BY PAUL LEIGHTON
---- — BEVERLY — Tastebuds, the neighborhood sandwich shop with an everybody-knows-your name atmosphere, is closing today after 27 years.
Owner Jan Pellegrini said she has sold the business to a woman from North Carolina who will continue to run it as a sandwich shop under a new name, Sweet Seed.
Pellegrini wrote the news of the closing in white chalk on a blackboard in the window of the Hale Street store on Wednesday, and word spread through her legion of loyal customers like the aroma from one of her gourmet wraps.
“One of our employees came back from here yesterday and said, ‘Jan’s selling the business. You got to go down there,’” said Kevin Kavanaugh, who’s been a customer for six years. “It’s kind of like the end of an era.”
Pellegrini said she had been trying to sell the business for about a year. She has worked six days a week without a vacation for years and felt that now was the time.
“Every day that you open the doors when you own your own business, it’s a miracle,” she said. “The last few years, it’s harder and harder to stay afloat.”
Pellegrini, a 60-year-old Peabody native, opened the shop in 1986 as a second career after working for a decade at GTE Sylvania. She graduated from culinary school at Essex Aggie and worked three jobs to buy what had been a cheese shop at 151 Hale St. in the Cove neighborhood.
Tastebuds was one of the first sandwich shops around to start making wraps. Pellegrini named them after Beverly landmarks like Lynch Park, West Beach and Prides Crossing.
Retired teacher Betsy Desmond said she and other teachers would set aside Friday as the day they would all order sandwiches from Tastebuds. She said Pellegrini and her staff have a way of folding the wrap that makes it easy to eat.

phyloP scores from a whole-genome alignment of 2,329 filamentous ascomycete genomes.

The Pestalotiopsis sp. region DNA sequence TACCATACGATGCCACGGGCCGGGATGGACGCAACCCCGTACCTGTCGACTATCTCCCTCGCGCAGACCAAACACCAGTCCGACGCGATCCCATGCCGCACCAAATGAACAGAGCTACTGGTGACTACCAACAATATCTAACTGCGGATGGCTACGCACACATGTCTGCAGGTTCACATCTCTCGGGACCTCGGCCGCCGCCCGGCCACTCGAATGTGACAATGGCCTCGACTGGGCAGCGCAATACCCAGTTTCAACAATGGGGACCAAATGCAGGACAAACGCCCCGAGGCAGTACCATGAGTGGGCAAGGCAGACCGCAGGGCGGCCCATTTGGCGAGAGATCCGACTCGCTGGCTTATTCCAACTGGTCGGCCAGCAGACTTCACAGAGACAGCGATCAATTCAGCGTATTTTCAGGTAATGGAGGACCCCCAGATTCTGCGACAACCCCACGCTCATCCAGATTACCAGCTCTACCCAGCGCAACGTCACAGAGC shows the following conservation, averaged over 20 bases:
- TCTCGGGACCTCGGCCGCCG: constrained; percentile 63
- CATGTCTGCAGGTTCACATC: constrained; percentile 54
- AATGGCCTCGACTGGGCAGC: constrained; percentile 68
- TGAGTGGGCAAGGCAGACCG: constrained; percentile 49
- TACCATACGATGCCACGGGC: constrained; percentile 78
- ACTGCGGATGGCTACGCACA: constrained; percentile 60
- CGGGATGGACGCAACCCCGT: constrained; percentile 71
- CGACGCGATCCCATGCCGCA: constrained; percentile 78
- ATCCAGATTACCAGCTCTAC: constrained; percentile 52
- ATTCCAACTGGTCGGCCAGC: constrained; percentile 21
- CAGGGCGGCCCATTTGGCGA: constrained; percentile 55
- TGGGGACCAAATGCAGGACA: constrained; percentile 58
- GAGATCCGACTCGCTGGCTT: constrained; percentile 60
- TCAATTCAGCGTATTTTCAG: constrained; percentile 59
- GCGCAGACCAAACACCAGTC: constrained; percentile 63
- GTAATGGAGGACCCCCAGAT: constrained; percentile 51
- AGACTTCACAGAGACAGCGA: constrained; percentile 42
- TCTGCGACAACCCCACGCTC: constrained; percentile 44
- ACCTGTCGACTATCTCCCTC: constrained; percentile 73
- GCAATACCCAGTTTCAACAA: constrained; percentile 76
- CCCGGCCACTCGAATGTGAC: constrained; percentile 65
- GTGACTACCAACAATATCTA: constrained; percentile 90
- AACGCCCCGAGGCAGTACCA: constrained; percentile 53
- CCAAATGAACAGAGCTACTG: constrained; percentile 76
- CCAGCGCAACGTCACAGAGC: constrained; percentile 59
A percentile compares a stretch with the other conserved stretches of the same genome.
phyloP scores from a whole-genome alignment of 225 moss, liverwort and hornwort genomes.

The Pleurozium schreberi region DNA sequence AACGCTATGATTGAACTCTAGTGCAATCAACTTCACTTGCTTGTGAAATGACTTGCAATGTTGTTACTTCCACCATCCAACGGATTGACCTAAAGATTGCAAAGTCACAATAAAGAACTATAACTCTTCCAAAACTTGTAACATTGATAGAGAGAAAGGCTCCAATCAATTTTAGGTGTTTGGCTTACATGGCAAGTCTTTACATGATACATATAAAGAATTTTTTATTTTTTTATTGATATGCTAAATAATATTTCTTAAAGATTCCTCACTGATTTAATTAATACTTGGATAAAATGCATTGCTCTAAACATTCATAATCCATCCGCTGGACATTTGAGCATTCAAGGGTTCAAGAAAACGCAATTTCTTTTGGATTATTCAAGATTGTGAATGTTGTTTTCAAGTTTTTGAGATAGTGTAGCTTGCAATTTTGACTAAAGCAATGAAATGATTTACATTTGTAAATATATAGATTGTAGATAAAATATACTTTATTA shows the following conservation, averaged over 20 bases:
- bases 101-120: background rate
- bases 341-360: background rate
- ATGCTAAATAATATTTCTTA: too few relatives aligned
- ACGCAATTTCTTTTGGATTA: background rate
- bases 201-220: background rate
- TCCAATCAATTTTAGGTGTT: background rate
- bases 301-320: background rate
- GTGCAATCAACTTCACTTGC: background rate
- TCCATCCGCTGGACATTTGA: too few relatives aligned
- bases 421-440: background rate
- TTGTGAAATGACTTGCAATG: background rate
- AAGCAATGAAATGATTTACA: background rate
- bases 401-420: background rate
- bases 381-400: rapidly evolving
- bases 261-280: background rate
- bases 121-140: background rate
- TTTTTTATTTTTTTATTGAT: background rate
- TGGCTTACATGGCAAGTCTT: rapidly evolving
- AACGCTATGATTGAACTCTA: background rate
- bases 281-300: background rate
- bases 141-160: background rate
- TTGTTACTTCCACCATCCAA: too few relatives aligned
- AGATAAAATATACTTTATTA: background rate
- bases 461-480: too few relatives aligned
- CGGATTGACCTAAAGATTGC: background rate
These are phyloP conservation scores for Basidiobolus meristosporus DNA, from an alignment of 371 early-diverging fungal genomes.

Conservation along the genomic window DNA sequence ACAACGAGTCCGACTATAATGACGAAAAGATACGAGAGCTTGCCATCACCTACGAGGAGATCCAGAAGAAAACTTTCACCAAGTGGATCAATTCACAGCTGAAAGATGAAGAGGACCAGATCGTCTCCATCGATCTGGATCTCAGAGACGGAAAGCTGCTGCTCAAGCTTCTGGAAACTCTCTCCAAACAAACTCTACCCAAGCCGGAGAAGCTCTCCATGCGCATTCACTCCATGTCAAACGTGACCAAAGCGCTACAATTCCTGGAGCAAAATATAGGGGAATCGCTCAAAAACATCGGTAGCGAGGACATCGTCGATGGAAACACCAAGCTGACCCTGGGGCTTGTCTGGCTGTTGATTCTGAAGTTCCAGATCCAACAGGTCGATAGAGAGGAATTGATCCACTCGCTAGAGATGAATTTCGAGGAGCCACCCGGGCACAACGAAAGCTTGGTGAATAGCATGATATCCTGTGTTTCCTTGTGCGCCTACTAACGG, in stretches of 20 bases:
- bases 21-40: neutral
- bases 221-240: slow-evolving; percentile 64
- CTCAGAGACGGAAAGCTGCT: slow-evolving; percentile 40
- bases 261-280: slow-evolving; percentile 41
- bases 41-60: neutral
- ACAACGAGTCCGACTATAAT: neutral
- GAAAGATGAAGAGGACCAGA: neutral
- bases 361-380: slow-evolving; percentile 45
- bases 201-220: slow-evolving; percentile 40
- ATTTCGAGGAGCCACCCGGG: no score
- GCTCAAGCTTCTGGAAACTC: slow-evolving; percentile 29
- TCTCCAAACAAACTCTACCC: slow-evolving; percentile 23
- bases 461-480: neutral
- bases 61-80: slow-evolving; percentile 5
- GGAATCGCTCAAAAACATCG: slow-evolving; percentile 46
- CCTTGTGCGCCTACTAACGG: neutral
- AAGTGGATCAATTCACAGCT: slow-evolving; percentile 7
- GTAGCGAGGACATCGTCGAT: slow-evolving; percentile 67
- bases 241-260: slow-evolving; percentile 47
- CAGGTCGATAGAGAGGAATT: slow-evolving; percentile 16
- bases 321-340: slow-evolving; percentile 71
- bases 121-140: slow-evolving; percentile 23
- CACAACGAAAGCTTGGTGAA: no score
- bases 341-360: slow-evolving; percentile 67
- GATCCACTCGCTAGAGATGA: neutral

“I bet downtown Beverly is very happy, saying, ‘We don’t have the competition anymore,’” Desmond said.
Tastebuds was more than sandwiches, however. Pellegrini knows most of her customers by name, not to mention their dogs. She was famous for walking outside to a customer’s car to give their dog a piece of turkey.
Since the news of the closing broke, customers have been pouring in to say goodbye.
“It’s been all cards and flowers and hugs and kisses,” said Cheryl Scott, who works alongside her sister, Laura Glidden, making sandwiches in the Tastebuds kitchen. Scott and Glidden will remain under the new owner.
Pellegrini said it’s the relationships with her customers that she’ll miss the most. One woman has saved every Tastebuds menu from the beginning and comes in asking for sandwiches from 1987.
When Pellegrini was sick last week, a neighborhood boy gave her a handmade card that read, “Hope you feel better soon. From Patrick and the gang. Jan is the best sandwich creator ever.”
“Every day, I couldn’t wait to get in here, and the reason why is the customers that open that door every day,” she said. “No matter how much I’ve ever given, I’ve gotten so much more back that it’s overwhelming. It’s hard to accept all the love that’s come my way. That’s hard to give up.”
Pellegrini is not retiring. She recently got her real estate license and also plans to volunteer to teach kids and senior citizens how to cook.
Pellegrini said communities need businesses like Tastebuds, where the person behind the counter is a familiar face. A senior citizen who recently lost his wife and lives alone, for example, could come in for a cup of coffee and know that somebody would take the time to ask about his day.
“It keeps the community alive,” she said.
Staff writer Paul Leighton can be reached at 978-338-2675 or firstname.lastname@example.org.